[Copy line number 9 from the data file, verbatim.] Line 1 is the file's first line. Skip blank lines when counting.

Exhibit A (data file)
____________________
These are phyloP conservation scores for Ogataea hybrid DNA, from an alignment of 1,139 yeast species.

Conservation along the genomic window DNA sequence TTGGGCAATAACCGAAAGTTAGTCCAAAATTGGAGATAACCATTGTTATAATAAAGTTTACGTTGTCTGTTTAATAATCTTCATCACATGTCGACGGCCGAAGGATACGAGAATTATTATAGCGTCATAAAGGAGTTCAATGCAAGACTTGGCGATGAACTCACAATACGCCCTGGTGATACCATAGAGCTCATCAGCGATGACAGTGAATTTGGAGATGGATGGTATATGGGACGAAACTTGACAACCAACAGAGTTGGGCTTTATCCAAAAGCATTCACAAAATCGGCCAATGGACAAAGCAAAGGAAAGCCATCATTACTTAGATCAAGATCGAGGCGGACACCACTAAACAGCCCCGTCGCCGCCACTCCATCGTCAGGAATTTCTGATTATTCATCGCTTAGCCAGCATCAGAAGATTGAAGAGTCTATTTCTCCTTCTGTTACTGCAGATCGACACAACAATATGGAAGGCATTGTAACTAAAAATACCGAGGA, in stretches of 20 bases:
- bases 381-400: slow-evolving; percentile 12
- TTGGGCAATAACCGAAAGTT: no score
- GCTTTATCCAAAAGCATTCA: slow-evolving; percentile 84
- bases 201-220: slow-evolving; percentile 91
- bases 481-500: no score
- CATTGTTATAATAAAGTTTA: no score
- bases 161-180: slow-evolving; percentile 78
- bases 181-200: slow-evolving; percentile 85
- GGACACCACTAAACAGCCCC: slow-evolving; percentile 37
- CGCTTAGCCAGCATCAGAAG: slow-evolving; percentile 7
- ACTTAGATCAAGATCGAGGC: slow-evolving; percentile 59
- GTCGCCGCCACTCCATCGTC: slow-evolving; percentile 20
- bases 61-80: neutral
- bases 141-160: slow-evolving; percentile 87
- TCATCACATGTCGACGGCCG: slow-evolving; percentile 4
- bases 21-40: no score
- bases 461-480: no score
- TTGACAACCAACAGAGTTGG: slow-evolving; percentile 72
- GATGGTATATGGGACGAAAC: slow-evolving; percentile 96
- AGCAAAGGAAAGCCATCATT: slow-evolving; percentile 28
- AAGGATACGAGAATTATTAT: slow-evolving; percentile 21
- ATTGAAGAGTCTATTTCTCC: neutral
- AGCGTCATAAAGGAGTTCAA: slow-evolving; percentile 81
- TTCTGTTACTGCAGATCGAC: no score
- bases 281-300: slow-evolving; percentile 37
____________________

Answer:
- bases 161-180: slow-evolving; percentile 78